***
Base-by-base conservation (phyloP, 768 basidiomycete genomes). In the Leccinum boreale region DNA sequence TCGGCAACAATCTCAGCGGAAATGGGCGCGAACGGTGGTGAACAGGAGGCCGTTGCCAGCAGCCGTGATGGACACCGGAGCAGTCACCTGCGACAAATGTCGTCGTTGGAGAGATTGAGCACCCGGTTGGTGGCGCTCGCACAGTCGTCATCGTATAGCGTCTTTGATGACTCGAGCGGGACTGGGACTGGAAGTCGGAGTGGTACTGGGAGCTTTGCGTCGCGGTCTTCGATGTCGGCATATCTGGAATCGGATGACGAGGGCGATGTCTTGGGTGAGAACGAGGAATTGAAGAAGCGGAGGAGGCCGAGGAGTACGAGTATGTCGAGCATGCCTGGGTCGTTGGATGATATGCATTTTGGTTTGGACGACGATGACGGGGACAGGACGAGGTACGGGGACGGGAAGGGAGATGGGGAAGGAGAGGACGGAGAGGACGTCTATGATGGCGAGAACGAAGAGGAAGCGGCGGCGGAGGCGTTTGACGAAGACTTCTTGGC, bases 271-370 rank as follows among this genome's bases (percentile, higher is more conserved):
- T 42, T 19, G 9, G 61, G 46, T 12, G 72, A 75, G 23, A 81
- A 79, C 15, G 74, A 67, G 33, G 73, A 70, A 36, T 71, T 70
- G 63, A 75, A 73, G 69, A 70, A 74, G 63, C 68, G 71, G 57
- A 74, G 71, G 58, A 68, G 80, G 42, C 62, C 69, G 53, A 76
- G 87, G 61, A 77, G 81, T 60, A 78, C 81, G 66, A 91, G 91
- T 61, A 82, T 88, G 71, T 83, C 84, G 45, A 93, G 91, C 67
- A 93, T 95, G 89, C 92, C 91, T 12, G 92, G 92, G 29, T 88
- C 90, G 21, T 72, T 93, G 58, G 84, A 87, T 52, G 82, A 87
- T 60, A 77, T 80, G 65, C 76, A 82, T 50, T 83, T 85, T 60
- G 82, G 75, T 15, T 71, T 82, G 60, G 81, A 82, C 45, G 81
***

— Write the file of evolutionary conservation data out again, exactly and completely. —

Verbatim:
Base-by-base conservation (phyloP, 768 basidiomycete genomes). In the Leccinum boreale region DNA sequence TCGGCAACAATCTCAGCGGAAATGGGCGCGAACGGTGGTGAACAGGAGGCCGTTGCCAGCAGCCGTGATGGACACCGGAGCAGTCACCTGCGACAAATGTCGTCGTTGGAGAGATTGAGCACCCGGTTGGTGGCGCTCGCACAGTCGTCATCGTATAGCGTCTTTGATGACTCGAGCGGGACTGGGACTGGAAGTCGGAGTGGTACTGGGAGCTTTGCGTCGCGGTCTTCGATGTCGGCATATCTGGAATCGGATGACGAGGGCGATGTCTTGGGTGAGAACGAGGAATTGAAGAAGCGGAGGAGGCCGAGGAGTACGAGTATGTCGAGCATGCCTGGGTCGTTGGATGATATGCATTTTGGTTTGGACGACGATGACGGGGACAGGACGAGGTACGGGGACGGGAAGGGAGATGGGGAAGGAGAGGACGGAGAGGACGTCTATGATGGCGAGAACGAAGAGGAAGCGGCGGCGGAGGCGTTTGACGAAGACTTCTTGGC, bases 271-370 rank as follows among this genome's bases (percentile, higher is more conserved):
- T 42, T 19, G 9, G 61, G 46, T 12, G 72, A 75, G 23, A 81
- A 79, C 15, G 74, A 67, G 33, G 73, A 70, A 36, T 71, T 70
- G 63, A 75, A 73, G 69, A 70, A 74, G 63, C 68, G 71, G 57
- A 74, G 71, G 58, A 68, G 80, G 42, C 62, C 69, G 53, A 76
- G 87, G 61, A 77, G 81, T 60, A 78, C 81, G 66, A 91, G 91
- T 61, A 82, T 88, G 71, T 83, C 84, G 45, A 93, G 91, C 67
- A 93, T 95, G 89, C 92, C 91, T 12, G 92, G 92, G 29, T 88
- C 90, G 21, T 72, T 93, G 58, G 84, A 87, T 52, G 82, A 87
- T 60, A 77, T 80, G 65, C 76, A 82, T 50, T 83, T 85, T 60
- G 82, G 75, T 15, T 71, T 82, G 60, G 81, A 82, C 45, G 81